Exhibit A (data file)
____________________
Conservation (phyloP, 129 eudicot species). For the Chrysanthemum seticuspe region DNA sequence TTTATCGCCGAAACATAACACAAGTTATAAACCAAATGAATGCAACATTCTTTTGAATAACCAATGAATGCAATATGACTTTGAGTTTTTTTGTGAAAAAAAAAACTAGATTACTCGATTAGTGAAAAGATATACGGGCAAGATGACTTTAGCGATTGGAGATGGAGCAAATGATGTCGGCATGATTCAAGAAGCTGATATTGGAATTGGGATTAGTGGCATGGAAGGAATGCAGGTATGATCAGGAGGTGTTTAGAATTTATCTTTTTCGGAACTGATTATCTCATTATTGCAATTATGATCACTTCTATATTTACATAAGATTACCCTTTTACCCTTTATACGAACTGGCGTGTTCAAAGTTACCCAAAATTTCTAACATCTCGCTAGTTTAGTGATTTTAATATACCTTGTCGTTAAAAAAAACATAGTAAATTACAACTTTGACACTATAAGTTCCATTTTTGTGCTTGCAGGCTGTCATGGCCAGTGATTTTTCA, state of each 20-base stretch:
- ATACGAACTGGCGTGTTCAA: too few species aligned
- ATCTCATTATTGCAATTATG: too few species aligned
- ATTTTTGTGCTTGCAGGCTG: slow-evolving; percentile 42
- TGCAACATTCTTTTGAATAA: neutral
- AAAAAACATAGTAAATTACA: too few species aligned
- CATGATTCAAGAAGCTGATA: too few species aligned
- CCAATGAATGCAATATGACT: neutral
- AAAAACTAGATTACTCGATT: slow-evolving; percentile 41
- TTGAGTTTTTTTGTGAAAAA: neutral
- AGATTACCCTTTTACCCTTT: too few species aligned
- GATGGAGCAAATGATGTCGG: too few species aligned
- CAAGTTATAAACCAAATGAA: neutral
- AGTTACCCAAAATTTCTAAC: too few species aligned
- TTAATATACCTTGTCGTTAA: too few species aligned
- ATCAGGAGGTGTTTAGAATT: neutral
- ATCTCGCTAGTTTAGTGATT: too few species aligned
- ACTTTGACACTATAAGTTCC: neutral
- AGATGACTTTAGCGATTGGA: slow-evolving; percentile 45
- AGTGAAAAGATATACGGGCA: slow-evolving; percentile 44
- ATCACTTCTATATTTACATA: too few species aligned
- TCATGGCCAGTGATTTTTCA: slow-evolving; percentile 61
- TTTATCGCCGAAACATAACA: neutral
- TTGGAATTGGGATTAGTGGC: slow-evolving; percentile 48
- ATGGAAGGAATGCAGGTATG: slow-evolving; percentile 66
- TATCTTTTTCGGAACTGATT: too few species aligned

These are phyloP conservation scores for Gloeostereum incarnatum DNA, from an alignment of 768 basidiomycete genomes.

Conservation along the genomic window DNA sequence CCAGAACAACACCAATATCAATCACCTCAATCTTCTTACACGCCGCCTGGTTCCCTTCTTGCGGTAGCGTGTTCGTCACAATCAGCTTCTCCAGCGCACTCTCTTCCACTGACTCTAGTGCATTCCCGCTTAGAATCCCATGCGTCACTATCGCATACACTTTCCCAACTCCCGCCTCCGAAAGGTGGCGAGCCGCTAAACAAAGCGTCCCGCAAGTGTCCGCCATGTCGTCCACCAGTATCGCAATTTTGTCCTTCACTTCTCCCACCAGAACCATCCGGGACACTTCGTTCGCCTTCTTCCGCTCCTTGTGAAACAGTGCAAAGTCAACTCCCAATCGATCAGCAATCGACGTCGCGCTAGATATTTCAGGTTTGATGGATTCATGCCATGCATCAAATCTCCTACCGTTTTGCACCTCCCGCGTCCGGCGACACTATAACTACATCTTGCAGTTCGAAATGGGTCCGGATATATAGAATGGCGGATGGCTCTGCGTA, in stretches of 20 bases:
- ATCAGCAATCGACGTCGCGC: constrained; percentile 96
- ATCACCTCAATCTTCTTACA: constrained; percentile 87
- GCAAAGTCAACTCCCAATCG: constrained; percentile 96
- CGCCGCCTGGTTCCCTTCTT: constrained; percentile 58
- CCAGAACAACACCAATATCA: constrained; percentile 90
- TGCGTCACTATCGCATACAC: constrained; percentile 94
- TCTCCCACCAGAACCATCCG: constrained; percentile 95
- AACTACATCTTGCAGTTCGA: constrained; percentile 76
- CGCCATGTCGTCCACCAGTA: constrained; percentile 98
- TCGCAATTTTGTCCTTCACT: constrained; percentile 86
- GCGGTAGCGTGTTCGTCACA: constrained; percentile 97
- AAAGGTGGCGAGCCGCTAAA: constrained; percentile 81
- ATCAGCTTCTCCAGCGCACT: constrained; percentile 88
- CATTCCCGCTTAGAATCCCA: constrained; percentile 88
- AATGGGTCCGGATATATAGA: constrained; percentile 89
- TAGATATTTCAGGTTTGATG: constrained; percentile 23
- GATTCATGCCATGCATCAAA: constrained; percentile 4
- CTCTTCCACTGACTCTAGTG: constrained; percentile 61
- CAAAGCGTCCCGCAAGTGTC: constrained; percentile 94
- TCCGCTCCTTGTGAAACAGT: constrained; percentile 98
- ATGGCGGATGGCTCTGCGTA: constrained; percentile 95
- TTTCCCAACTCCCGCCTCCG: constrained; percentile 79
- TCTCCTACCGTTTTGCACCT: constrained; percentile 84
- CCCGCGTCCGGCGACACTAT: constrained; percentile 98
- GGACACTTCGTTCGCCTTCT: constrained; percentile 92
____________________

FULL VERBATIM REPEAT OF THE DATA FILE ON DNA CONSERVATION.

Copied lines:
Conservation (phyloP, 129 eudicot species). For the Chrysanthemum seticuspe region DNA sequence TTTATCGCCGAAACATAACACAAGTTATAAACCAAATGAATGCAACATTCTTTTGAATAACCAATGAATGCAATATGACTTTGAGTTTTTTTGTGAAAAAAAAAACTAGATTACTCGATTAGTGAAAAGATATACGGGCAAGATGACTTTAGCGATTGGAGATGGAGCAAATGATGTCGGCATGATTCAAGAAGCTGATATTGGAATTGGGATTAGTGGCATGGAAGGAATGCAGGTATGATCAGGAGGTGTTTAGAATTTATCTTTTTCGGAACTGATTATCTCATTATTGCAATTATGATCACTTCTATATTTACATAAGATTACCCTTTTACCCTTTATACGAACTGGCGTGTTCAAAGTTACCCAAAATTTCTAACATCTCGCTAGTTTAGTGATTTTAATATACCTTGTCGTTAAAAAAAACATAGTAAATTACAACTTTGACACTATAAGTTCCATTTTTGTGCTTGCAGGCTGTCATGGCCAGTGATTTTTCA, state of each 20-base stretch:
- ATACGAACTGGCGTGTTCAA: too few species aligned
- ATCTCATTATTGCAATTATG: too few species aligned
- ATTTTTGTGCTTGCAGGCTG: slow-evolving; percentile 42
- TGCAACATTCTTTTGAATAA: neutral
- AAAAAACATAGTAAATTACA: too few species aligned
- CATGATTCAAGAAGCTGATA: too few species aligned
- CCAATGAATGCAATATGACT: neutral
- AAAAACTAGATTACTCGATT: slow-evolving; percentile 41
- TTGAGTTTTTTTGTGAAAAA: neutral
- AGATTACCCTTTTACCCTTT: too few species aligned
- GATGGAGCAAATGATGTCGG: too few species aligned
- CAAGTTATAAACCAAATGAA: neutral
- AGTTACCCAAAATTTCTAAC: too few species aligned
- TTAATATACCTTGTCGTTAA: too few species aligned
- ATCAGGAGGTGTTTAGAATT: neutral
- ATCTCGCTAGTTTAGTGATT: too few species aligned
- ACTTTGACACTATAAGTTCC: neutral
- AGATGACTTTAGCGATTGGA: slow-evolving; percentile 45
- AGTGAAAAGATATACGGGCA: slow-evolving; percentile 44
- ATCACTTCTATATTTACATA: too few species aligned
- TCATGGCCAGTGATTTTTCA: slow-evolving; percentile 61
- TTTATCGCCGAAACATAACA: neutral
- TTGGAATTGGGATTAGTGGC: slow-evolving; percentile 48
- ATGGAAGGAATGCAGGTATG: slow-evolving; percentile 66
- TATCTTTTTCGGAACTGATT: too few species aligned

These are phyloP conservation scores for Gloeostereum incarnatum DNA, from an alignment of 768 basidiomycete genomes.

Conservation along the genomic window DNA sequence CCAGAACAACACCAATATCAATCACCTCAATCTTCTTACACGCCGCCTGGTTCCCTTCTTGCGGTAGCGTGTTCGTCACAATCAGCTTCTCCAGCGCACTCTCTTCCACTGACTCTAGTGCATTCCCGCTTAGAATCCCATGCGTCACTATCGCATACACTTTCCCAACTCCCGCCTCCGAAAGGTGGCGAGCCGCTAAACAAAGCGTCCCGCAAGTGTCCGCCATGTCGTCCACCAGTATCGCAATTTTGTCCTTCACTTCTCCCACCAGAACCATCCGGGACACTTCGTTCGCCTTCTTCCGCTCCTTGTGAAACAGTGCAAAGTCAACTCCCAATCGATCAGCAATCGACGTCGCGCTAGATATTTCAGGTTTGATGGATTCATGCCATGCATCAAATCTCCTACCGTTTTGCACCTCCCGCGTCCGGCGACACTATAACTACATCTTGCAGTTCGAAATGGGTCCGGATATATAGAATGGCGGATGGCTCTGCGTA, in stretches of 20 bases:
- ATCAGCAATCGACGTCGCGC: constrained; percentile 96
- ATCACCTCAATCTTCTTACA: constrained; percentile 87
- GCAAAGTCAACTCCCAATCG: constrained; percentile 96
- CGCCGCCTGGTTCCCTTCTT: constrained; percentile 58
- CCAGAACAACACCAATATCA: constrained; percentile 90
- TGCGTCACTATCGCATACAC: constrained; percentile 94
- TCTCCCACCAGAACCATCCG: constrained; percentile 95
- AACTACATCTTGCAGTTCGA: constrained; percentile 76
- CGCCATGTCGTCCACCAGTA: constrained; percentile 98
- TCGCAATTTTGTCCTTCACT: constrained; percentile 86
- GCGGTAGCGTGTTCGTCACA: constrained; percentile 97
- AAAGGTGGCGAGCCGCTAAA: constrained; percentile 81
- ATCAGCTTCTCCAGCGCACT: constrained; percentile 88
- CATTCCCGCTTAGAATCCCA: constrained; percentile 88
- AATGGGTCCGGATATATAGA: constrained; percentile 89
- TAGATATTTCAGGTTTGATG: constrained; percentile 23
- GATTCATGCCATGCATCAAA: constrained; percentile 4
- CTCTTCCACTGACTCTAGTG: constrained; percentile 61
- CAAAGCGTCCCGCAAGTGTC: constrained; percentile 94
- TCCGCTCCTTGTGAAACAGT: constrained; percentile 98
- ATGGCGGATGGCTCTGCGTA: constrained; percentile 95
- TTTCCCAACTCCCGCCTCCG: constrained; percentile 79
- TCTCCTACCGTTTTGCACCT: constrained; percentile 84
- CCCGCGTCCGGCGACACTAT: constrained; percentile 98
- GGACACTTCGTTCGCCTTCT: constrained; percentile 92